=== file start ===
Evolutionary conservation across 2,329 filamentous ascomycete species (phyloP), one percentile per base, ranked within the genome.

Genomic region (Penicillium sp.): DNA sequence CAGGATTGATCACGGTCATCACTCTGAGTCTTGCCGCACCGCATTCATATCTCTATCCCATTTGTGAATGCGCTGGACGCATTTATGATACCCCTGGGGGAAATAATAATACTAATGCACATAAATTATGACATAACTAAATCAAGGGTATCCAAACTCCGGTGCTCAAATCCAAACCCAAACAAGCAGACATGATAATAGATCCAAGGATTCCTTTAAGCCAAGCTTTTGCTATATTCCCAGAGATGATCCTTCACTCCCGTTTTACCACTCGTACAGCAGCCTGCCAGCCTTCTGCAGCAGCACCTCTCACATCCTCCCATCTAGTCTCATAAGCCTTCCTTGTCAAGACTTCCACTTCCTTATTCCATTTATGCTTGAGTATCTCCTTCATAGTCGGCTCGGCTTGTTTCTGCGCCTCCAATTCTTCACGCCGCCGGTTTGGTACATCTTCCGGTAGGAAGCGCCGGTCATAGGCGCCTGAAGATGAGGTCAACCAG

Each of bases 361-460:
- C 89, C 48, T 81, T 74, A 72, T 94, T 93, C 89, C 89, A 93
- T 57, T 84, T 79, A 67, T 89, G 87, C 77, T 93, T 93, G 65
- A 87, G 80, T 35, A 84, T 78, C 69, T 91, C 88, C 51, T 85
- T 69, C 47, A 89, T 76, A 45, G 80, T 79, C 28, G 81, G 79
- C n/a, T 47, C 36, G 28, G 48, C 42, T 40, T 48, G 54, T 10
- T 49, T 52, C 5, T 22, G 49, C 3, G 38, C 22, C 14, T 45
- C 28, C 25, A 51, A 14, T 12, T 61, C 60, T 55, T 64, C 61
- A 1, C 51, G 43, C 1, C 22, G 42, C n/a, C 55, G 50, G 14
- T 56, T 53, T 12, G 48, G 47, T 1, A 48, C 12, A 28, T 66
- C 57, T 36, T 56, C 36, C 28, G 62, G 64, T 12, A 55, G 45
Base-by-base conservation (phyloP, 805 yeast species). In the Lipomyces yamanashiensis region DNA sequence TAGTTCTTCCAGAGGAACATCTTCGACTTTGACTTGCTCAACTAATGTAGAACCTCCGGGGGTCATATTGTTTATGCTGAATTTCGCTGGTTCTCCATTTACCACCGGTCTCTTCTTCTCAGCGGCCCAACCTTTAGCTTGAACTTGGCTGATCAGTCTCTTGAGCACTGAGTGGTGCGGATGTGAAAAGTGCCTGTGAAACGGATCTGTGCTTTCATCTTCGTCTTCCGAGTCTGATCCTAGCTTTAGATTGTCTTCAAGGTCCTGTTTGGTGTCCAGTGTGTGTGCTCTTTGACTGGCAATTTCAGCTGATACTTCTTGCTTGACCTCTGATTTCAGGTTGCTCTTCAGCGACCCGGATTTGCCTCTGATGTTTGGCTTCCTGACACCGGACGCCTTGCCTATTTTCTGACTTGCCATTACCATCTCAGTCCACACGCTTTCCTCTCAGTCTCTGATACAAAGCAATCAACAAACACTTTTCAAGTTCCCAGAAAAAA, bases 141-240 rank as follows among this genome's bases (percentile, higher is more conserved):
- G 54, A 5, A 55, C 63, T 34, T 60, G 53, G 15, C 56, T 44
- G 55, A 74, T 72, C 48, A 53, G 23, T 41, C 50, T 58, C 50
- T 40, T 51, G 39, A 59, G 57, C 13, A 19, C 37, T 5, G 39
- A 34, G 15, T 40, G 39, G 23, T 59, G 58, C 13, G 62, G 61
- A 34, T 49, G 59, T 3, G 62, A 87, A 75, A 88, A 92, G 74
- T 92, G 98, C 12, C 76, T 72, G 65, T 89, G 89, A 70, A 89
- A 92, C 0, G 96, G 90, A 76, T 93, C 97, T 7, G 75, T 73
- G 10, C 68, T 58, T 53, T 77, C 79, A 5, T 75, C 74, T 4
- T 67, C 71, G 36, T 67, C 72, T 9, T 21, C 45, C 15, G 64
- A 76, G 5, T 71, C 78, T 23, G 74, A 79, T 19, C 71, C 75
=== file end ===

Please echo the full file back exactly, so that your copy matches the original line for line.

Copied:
Evolutionary conservation across 2,329 filamentous ascomycete species (phyloP), one percentile per base, ranked within the genome.

Genomic region (Penicillium sp.): DNA sequence CAGGATTGATCACGGTCATCACTCTGAGTCTTGCCGCACCGCATTCATATCTCTATCCCATTTGTGAATGCGCTGGACGCATTTATGATACCCCTGGGGGAAATAATAATACTAATGCACATAAATTATGACATAACTAAATCAAGGGTATCCAAACTCCGGTGCTCAAATCCAAACCCAAACAAGCAGACATGATAATAGATCCAAGGATTCCTTTAAGCCAAGCTTTTGCTATATTCCCAGAGATGATCCTTCACTCCCGTTTTACCACTCGTACAGCAGCCTGCCAGCCTTCTGCAGCAGCACCTCTCACATCCTCCCATCTAGTCTCATAAGCCTTCCTTGTCAAGACTTCCACTTCCTTATTCCATTTATGCTTGAGTATCTCCTTCATAGTCGGCTCGGCTTGTTTCTGCGCCTCCAATTCTTCACGCCGCCGGTTTGGTACATCTTCCGGTAGGAAGCGCCGGTCATAGGCGCCTGAAGATGAGGTCAACCAG

Each of bases 361-460:
- C 89, C 48, T 81, T 74, A 72, T 94, T 93, C 89, C 89, A 93
- T 57, T 84, T 79, A 67, T 89, G 87, C 77, T 93, T 93, G 65
- A 87, G 80, T 35, A 84, T 78, C 69, T 91, C 88, C 51, T 85
- T 69, C 47, A 89, T 76, A 45, G 80, T 79, C 28, G 81, G 79
- C n/a, T 47, C 36, G 28, G 48, C 42, T 40, T 48, G 54, T 10
- T 49, T 52, C 5, T 22, G 49, C 3, G 38, C 22, C 14, T 45
- C 28, C 25, A 51, A 14, T 12, T 61, C 60, T 55, T 64, C 61
- A 1, C 51, G 43, C 1, C 22, G 42, C n/a, C 55, G 50, G 14
- T 56, T 53, T 12, G 48, G 47, T 1, A 48, C 12, A 28, T 66
- C 57, T 36, T 56, C 36, C 28, G 62, G 64, T 12, A 55, G 45
Base-by-base conservation (phyloP, 805 yeast species). In the Lipomyces yamanashiensis region DNA sequence TAGTTCTTCCAGAGGAACATCTTCGACTTTGACTTGCTCAACTAATGTAGAACCTCCGGGGGTCATATTGTTTATGCTGAATTTCGCTGGTTCTCCATTTACCACCGGTCTCTTCTTCTCAGCGGCCCAACCTTTAGCTTGAACTTGGCTGATCAGTCTCTTGAGCACTGAGTGGTGCGGATGTGAAAAGTGCCTGTGAAACGGATCTGTGCTTTCATCTTCGTCTTCCGAGTCTGATCCTAGCTTTAGATTGTCTTCAAGGTCCTGTTTGGTGTCCAGTGTGTGTGCTCTTTGACTGGCAATTTCAGCTGATACTTCTTGCTTGACCTCTGATTTCAGGTTGCTCTTCAGCGACCCGGATTTGCCTCTGATGTTTGGCTTCCTGACACCGGACGCCTTGCCTATTTTCTGACTTGCCATTACCATCTCAGTCCACACGCTTTCCTCTCAGTCTCTGATACAAAGCAATCAACAAACACTTTTCAAGTTCCCAGAAAAAA, bases 141-240 rank as follows among this genome's bases (percentile, higher is more conserved):
- G 54, A 5, A 55, C 63, T 34, T 60, G 53, G 15, C 56, T 44
- G 55, A 74, T 72, C 48, A 53, G 23, T 41, C 50, T 58, C 50
- T 40, T 51, G 39, A 59, G 57, C 13, A 19, C 37, T 5, G 39
- A 34, G 15, T 40, G 39, G 23, T 59, G 58, C 13, G 62, G 61
- A 34, T 49, G 59, T 3, G 62, A 87, A 75, A 88, A 92, G 74
- T 92, G 98, C 12, C 76, T 72, G 65, T 89, G 89, A 70, A 89
- A 92, C 0, G 96, G 90, A 76, T 93, C 97, T 7, G 75, T 73
- G 10, C 68, T 58, T 53, T 77, C 79, A 5, T 75, C 74, T 4
- T 67, C 71, G 36, T 67, C 72, T 9, T 21, C 45, C 15, G 64
- A 76, G 5, T 71, C 78, T 23, G 74, A 79, T 19, C 71, C 75